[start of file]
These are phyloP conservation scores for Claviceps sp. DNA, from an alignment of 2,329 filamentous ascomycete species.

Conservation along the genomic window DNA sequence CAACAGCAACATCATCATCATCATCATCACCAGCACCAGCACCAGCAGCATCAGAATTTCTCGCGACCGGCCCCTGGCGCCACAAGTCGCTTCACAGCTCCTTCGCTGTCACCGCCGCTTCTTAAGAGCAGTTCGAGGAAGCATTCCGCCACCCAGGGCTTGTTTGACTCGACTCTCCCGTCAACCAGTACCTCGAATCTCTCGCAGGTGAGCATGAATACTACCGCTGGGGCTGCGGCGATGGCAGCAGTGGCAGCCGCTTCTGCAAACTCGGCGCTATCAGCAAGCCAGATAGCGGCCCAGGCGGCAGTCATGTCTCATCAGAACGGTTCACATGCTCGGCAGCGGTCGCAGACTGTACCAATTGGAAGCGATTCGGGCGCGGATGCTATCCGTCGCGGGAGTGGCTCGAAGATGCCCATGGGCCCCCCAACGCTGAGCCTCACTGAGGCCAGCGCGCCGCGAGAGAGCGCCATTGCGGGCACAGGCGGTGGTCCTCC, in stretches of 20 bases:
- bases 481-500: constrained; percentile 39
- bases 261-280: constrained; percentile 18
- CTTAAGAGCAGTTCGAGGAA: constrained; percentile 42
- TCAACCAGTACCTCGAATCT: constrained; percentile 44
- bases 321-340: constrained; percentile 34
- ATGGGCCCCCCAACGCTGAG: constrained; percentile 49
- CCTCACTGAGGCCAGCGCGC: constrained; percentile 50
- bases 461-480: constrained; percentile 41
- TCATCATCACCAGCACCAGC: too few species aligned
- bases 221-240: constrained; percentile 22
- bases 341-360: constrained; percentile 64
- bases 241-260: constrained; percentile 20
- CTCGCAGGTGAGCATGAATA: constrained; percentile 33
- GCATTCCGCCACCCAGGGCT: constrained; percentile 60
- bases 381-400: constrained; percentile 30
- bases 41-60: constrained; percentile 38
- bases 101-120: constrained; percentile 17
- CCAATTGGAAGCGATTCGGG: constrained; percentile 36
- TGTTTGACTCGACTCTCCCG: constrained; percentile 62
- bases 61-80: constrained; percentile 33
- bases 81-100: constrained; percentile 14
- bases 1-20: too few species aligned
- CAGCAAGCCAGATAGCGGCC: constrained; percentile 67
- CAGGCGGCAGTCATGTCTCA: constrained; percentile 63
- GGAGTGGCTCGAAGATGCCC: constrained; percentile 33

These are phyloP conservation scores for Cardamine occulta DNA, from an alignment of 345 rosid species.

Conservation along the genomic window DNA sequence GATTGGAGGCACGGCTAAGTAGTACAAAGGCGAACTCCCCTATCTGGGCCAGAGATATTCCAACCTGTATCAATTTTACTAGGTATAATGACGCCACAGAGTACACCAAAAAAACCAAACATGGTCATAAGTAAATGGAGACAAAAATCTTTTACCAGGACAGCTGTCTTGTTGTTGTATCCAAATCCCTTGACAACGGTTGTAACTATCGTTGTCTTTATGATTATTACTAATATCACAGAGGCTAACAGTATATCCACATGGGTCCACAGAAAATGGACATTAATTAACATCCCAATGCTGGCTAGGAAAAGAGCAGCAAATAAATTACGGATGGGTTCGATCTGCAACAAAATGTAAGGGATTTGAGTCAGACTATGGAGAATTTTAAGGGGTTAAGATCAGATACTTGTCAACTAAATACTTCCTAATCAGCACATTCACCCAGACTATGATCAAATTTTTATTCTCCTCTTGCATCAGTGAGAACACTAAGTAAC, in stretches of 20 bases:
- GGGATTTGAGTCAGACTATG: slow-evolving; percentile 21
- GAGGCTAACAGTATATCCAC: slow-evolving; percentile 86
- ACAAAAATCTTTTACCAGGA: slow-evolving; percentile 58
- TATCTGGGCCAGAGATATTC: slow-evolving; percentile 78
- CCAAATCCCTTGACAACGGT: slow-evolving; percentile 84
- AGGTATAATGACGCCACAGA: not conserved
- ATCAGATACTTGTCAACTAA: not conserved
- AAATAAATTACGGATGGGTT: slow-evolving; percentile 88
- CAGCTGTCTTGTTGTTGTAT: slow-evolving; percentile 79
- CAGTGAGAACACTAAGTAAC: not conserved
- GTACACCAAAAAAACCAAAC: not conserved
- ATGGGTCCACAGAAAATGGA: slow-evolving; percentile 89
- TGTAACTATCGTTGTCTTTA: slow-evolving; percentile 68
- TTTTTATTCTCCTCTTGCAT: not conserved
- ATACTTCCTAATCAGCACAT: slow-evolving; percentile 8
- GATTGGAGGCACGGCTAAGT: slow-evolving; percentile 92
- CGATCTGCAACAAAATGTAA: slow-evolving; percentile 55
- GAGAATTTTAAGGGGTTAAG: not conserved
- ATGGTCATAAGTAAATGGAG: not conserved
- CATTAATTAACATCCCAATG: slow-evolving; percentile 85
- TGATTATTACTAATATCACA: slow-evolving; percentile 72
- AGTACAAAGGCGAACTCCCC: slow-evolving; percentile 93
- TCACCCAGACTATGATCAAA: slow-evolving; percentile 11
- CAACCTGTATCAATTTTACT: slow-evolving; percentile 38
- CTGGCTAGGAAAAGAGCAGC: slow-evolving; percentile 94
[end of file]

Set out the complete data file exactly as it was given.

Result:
These are phyloP conservation scores for Claviceps sp. DNA, from an alignment of 2,329 filamentous ascomycete species.

Conservation along the genomic window DNA sequence CAACAGCAACATCATCATCATCATCATCACCAGCACCAGCACCAGCAGCATCAGAATTTCTCGCGACCGGCCCCTGGCGCCACAAGTCGCTTCACAGCTCCTTCGCTGTCACCGCCGCTTCTTAAGAGCAGTTCGAGGAAGCATTCCGCCACCCAGGGCTTGTTTGACTCGACTCTCCCGTCAACCAGTACCTCGAATCTCTCGCAGGTGAGCATGAATACTACCGCTGGGGCTGCGGCGATGGCAGCAGTGGCAGCCGCTTCTGCAAACTCGGCGCTATCAGCAAGCCAGATAGCGGCCCAGGCGGCAGTCATGTCTCATCAGAACGGTTCACATGCTCGGCAGCGGTCGCAGACTGTACCAATTGGAAGCGATTCGGGCGCGGATGCTATCCGTCGCGGGAGTGGCTCGAAGATGCCCATGGGCCCCCCAACGCTGAGCCTCACTGAGGCCAGCGCGCCGCGAGAGAGCGCCATTGCGGGCACAGGCGGTGGTCCTCC, in stretches of 20 bases:
- bases 481-500: constrained; percentile 39
- bases 261-280: constrained; percentile 18
- CTTAAGAGCAGTTCGAGGAA: constrained; percentile 42
- TCAACCAGTACCTCGAATCT: constrained; percentile 44
- bases 321-340: constrained; percentile 34
- ATGGGCCCCCCAACGCTGAG: constrained; percentile 49
- CCTCACTGAGGCCAGCGCGC: constrained; percentile 50
- bases 461-480: constrained; percentile 41
- TCATCATCACCAGCACCAGC: too few species aligned
- bases 221-240: constrained; percentile 22
- bases 341-360: constrained; percentile 64
- bases 241-260: constrained; percentile 20
- CTCGCAGGTGAGCATGAATA: constrained; percentile 33
- GCATTCCGCCACCCAGGGCT: constrained; percentile 60
- bases 381-400: constrained; percentile 30
- bases 41-60: constrained; percentile 38
- bases 101-120: constrained; percentile 17
- CCAATTGGAAGCGATTCGGG: constrained; percentile 36
- TGTTTGACTCGACTCTCCCG: constrained; percentile 62
- bases 61-80: constrained; percentile 33
- bases 81-100: constrained; percentile 14
- bases 1-20: too few species aligned
- CAGCAAGCCAGATAGCGGCC: constrained; percentile 67
- CAGGCGGCAGTCATGTCTCA: constrained; percentile 63
- GGAGTGGCTCGAAGATGCCC: constrained; percentile 33

These are phyloP conservation scores for Cardamine occulta DNA, from an alignment of 345 rosid species.

Conservation along the genomic window DNA sequence GATTGGAGGCACGGCTAAGTAGTACAAAGGCGAACTCCCCTATCTGGGCCAGAGATATTCCAACCTGTATCAATTTTACTAGGTATAATGACGCCACAGAGTACACCAAAAAAACCAAACATGGTCATAAGTAAATGGAGACAAAAATCTTTTACCAGGACAGCTGTCTTGTTGTTGTATCCAAATCCCTTGACAACGGTTGTAACTATCGTTGTCTTTATGATTATTACTAATATCACAGAGGCTAACAGTATATCCACATGGGTCCACAGAAAATGGACATTAATTAACATCCCAATGCTGGCTAGGAAAAGAGCAGCAAATAAATTACGGATGGGTTCGATCTGCAACAAAATGTAAGGGATTTGAGTCAGACTATGGAGAATTTTAAGGGGTTAAGATCAGATACTTGTCAACTAAATACTTCCTAATCAGCACATTCACCCAGACTATGATCAAATTTTTATTCTCCTCTTGCATCAGTGAGAACACTAAGTAAC, in stretches of 20 bases:
- GGGATTTGAGTCAGACTATG: slow-evolving; percentile 21
- GAGGCTAACAGTATATCCAC: slow-evolving; percentile 86
- ACAAAAATCTTTTACCAGGA: slow-evolving; percentile 58
- TATCTGGGCCAGAGATATTC: slow-evolving; percentile 78
- CCAAATCCCTTGACAACGGT: slow-evolving; percentile 84
- AGGTATAATGACGCCACAGA: not conserved
- ATCAGATACTTGTCAACTAA: not conserved
- AAATAAATTACGGATGGGTT: slow-evolving; percentile 88
- CAGCTGTCTTGTTGTTGTAT: slow-evolving; percentile 79
- CAGTGAGAACACTAAGTAAC: not conserved
- GTACACCAAAAAAACCAAAC: not conserved
- ATGGGTCCACAGAAAATGGA: slow-evolving; percentile 89
- TGTAACTATCGTTGTCTTTA: slow-evolving; percentile 68
- TTTTTATTCTCCTCTTGCAT: not conserved
- ATACTTCCTAATCAGCACAT: slow-evolving; percentile 8
- GATTGGAGGCACGGCTAAGT: slow-evolving; percentile 92
- CGATCTGCAACAAAATGTAA: slow-evolving; percentile 55
- GAGAATTTTAAGGGGTTAAG: not conserved
- ATGGTCATAAGTAAATGGAG: not conserved
- CATTAATTAACATCCCAATG: slow-evolving; percentile 85
- TGATTATTACTAATATCACA: slow-evolving; percentile 72
- AGTACAAAGGCGAACTCCCC: slow-evolving; percentile 93
- TCACCCAGACTATGATCAAA: slow-evolving; percentile 11
- CAACCTGTATCAATTTTACT: slow-evolving; percentile 38
- CTGGCTAGGAAAAGAGCAGC: slow-evolving; percentile 94